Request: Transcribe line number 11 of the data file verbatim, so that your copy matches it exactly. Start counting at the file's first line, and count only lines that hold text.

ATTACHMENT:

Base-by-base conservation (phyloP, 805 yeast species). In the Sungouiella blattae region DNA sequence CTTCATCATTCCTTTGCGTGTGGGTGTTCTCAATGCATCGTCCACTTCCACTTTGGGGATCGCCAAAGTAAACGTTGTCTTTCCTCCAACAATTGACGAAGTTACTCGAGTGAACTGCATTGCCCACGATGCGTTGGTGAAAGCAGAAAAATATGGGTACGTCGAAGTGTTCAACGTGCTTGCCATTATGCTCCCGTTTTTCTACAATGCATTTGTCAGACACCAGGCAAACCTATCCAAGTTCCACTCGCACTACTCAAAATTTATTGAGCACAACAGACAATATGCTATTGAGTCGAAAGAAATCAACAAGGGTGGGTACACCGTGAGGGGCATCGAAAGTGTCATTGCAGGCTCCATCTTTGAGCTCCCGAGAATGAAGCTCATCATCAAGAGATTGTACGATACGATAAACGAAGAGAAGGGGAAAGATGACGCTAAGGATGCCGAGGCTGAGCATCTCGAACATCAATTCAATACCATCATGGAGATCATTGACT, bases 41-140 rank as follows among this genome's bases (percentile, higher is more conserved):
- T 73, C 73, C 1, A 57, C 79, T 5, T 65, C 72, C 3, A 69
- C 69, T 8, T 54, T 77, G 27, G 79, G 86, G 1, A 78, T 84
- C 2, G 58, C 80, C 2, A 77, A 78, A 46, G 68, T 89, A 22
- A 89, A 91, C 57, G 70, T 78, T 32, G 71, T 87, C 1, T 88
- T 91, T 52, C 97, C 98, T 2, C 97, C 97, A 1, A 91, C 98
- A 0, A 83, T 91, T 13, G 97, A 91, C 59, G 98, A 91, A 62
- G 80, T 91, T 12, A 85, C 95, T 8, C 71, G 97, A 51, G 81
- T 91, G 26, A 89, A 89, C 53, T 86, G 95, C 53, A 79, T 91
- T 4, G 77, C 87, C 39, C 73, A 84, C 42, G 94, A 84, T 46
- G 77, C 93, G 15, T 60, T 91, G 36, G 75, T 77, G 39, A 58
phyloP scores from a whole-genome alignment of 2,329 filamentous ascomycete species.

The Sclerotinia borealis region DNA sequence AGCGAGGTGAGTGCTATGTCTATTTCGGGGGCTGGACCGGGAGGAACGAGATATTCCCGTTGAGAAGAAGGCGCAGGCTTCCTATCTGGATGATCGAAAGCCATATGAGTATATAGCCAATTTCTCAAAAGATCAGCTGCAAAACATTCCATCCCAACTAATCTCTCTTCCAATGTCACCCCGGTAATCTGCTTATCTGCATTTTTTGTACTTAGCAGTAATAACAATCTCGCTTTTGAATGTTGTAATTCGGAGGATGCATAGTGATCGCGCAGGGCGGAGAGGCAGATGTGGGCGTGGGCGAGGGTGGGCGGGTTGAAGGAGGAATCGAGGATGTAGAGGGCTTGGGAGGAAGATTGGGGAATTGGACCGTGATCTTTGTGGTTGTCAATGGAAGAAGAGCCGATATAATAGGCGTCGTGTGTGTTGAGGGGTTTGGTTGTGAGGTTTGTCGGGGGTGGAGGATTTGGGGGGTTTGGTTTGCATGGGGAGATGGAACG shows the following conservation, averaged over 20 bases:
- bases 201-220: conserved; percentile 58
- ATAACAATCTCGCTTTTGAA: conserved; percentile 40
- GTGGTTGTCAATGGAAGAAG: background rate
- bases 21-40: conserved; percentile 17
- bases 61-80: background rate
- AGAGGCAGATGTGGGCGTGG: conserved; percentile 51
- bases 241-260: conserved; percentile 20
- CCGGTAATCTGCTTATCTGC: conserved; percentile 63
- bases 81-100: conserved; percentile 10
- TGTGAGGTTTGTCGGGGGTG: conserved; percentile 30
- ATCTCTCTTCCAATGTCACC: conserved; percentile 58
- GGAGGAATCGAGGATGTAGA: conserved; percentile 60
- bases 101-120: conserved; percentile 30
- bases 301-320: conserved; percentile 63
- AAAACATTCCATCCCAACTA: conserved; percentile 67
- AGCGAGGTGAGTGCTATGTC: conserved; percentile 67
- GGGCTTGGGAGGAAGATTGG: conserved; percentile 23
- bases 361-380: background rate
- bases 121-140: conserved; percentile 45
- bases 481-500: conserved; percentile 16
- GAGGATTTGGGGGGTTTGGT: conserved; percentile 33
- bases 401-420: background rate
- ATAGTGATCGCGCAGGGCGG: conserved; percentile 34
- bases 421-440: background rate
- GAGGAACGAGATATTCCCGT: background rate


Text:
- G 77, C 93, G 15, T 60, T 91, G 36, G 75, T 77, G 39, A 58